What is cervical cancer?

Cervical cancer is a disease that affects women. The cancer cells form on a woman's cervix, which is the bottom part of her uterus. The cells change gradually when the cancer forms. This can make it easier for doctors to find cervical cancer in its early stages.

Types of cervical cancer

The main types of cervical cancer, according to the American Cancer Society, are:

  • Adenocarcinomas
  • Mixed carcinomas (extremely rare)
  • Squamous cell carcinomas (nine out of 10 cases)

In other cases, doctors can find other types of cancers, such as melanoma or sarcoma, in a woman's cervix. These cancers usually form in other areas of the body and move to the cervix.

Causes of cervical cancer

Just like with other types of cancer, doctors still don't know the exact cause of cervical cancer. Doctors can't tell why one woman develops cervical cancer and another doesn’t.

Problems with genes can play a major role in cervical cancer. A mutation, or change in the genes in a cell, causes cells to grow out of control. This growth forms tumors, leading to cervical cancer.

Risks factors for cervical cancer

Doctors may not know what causes cervical cancer, but they do know risk factors that increase a woman's chances of developing the disease.

HPV is a common disease that affects many men and women. Not every woman who has HPV develops cervical cancer, but scientists have discovered a link between the two diseases. Having many sexual partners, having sex at an early age, getting sexually transmitted infections and having a weak immune system can increase your chances of getting HPV. This in turn increases your chances of developing cervical cancer.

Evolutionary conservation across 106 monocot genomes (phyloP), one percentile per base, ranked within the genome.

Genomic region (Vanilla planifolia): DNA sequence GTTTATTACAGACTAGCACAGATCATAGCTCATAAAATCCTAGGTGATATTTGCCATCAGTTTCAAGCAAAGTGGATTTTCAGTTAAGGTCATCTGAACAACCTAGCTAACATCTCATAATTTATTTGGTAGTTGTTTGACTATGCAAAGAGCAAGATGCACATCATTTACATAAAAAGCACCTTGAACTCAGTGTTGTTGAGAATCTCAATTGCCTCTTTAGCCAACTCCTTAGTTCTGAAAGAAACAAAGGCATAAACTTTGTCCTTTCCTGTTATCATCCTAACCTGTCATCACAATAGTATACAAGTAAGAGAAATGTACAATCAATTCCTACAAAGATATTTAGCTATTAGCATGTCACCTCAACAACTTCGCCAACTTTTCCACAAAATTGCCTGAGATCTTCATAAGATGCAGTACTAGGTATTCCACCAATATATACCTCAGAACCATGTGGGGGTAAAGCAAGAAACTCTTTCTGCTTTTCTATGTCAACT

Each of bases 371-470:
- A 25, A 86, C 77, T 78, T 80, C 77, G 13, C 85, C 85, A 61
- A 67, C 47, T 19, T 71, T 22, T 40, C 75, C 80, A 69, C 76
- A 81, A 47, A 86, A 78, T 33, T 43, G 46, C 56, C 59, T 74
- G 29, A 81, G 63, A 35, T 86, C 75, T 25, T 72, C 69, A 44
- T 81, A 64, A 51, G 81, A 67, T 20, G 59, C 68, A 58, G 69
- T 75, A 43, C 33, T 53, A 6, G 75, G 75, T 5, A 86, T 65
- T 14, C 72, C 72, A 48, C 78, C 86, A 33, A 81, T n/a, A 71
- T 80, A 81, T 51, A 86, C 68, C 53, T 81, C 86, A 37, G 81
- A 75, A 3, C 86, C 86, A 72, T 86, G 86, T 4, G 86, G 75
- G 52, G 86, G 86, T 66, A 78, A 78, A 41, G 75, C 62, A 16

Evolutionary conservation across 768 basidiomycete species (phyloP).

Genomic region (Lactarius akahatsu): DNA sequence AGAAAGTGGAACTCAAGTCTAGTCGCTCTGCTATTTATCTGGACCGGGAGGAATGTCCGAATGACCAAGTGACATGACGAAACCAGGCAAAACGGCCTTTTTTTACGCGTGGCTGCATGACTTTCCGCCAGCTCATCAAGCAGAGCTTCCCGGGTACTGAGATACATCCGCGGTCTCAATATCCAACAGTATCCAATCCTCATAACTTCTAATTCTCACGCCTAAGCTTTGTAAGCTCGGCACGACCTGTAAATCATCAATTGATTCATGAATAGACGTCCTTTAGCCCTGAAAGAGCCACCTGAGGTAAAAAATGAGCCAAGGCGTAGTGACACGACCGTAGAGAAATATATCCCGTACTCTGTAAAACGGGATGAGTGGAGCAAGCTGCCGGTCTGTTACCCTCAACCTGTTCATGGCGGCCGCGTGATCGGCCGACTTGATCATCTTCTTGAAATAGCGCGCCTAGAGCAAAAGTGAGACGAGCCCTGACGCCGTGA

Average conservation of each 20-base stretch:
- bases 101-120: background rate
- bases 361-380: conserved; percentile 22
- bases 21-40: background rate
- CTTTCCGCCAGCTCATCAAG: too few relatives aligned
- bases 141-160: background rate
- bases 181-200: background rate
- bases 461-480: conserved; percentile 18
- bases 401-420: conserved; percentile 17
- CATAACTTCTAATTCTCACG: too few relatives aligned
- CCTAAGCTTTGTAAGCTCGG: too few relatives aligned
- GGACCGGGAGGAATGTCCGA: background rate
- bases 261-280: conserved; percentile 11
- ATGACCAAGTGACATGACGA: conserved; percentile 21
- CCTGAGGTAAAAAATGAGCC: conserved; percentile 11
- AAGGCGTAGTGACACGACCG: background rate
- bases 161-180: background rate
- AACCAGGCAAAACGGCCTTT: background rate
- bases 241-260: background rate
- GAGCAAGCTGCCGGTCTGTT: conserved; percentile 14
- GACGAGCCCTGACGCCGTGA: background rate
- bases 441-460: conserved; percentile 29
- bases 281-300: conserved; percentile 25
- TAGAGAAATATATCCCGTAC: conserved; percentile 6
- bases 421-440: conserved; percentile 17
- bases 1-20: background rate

Smoking is a risk factor linked with squamous cell cervical cancer.

Symptoms of cervical cancer

Cervical cancer develops so slowly that it often shows no symptoms in the early stages. If you begin seeing symptoms, that usually means the cancer has spread to other tissues or is in its advanced stages.

Symptoms of advanced cervical cancer include:

  • Pain during sex
  • Bleeding after sex
  • Spotting between periods
  • Longer periods than normal
  • Any other unusual vaginal bleeding
  • Unusual discharge from the vagina

Diagnosis of cervical cancer

Doctors can usually detect cervical cancer in its early stages. At your yearly gynecology exam, your doctor performs a Pap test. This test looks for abnormal cells on your cervix. Once your doctor has the results from that test, they can determine if you need more tests to fully diagnose cervical cancer.

A colposcopy is the next step. Doctors use an instrument with magnifying glasses to look at your cervix closely. The doctor can also remove any cells that look abnormal and send them off for testing. Other tests and imaging of the surrounding tissues and organs help doctors determine if the cervical cancer affects other parts of your body.

Treatment for cervical cancer

The most common — and sometimes the only — treatment option for cervical cancer is a simple hysterectomy. This is a surgery that removes your uterus and cervix along with the cancer cells. If the cancer has spread, you may need a radical hysterectomy. This surgery removes your uterus, cervix, part of your vagina and nearby lymph nodes. Surgery can cure the cancer and often keep the cancer from coming back.

Other treatment options include chemotherapy and radiation therapy or a combination of the two. Both options help to shrink the tumors and stop the spread of the cancer.

Recovery from cervical cancer

Your recovery is the primary goal — for you and your doctors. When doctors find cervical cancer in the early stages and treat it soon after, the five-year survival rate for stage 0 and stage 1A cervical cancer is 93%, according to the American Cancer Society.

If a hysterectomy was part of your treatment, you can expect to stay in the hospital for up to five days. You should take it easy and avoid heavy lifting and other strenuous activities for the next several weeks. Vaginal discharge, discomfort and problems using the bathroom are common during this time. You can expect to fully recover in six to eight weeks.

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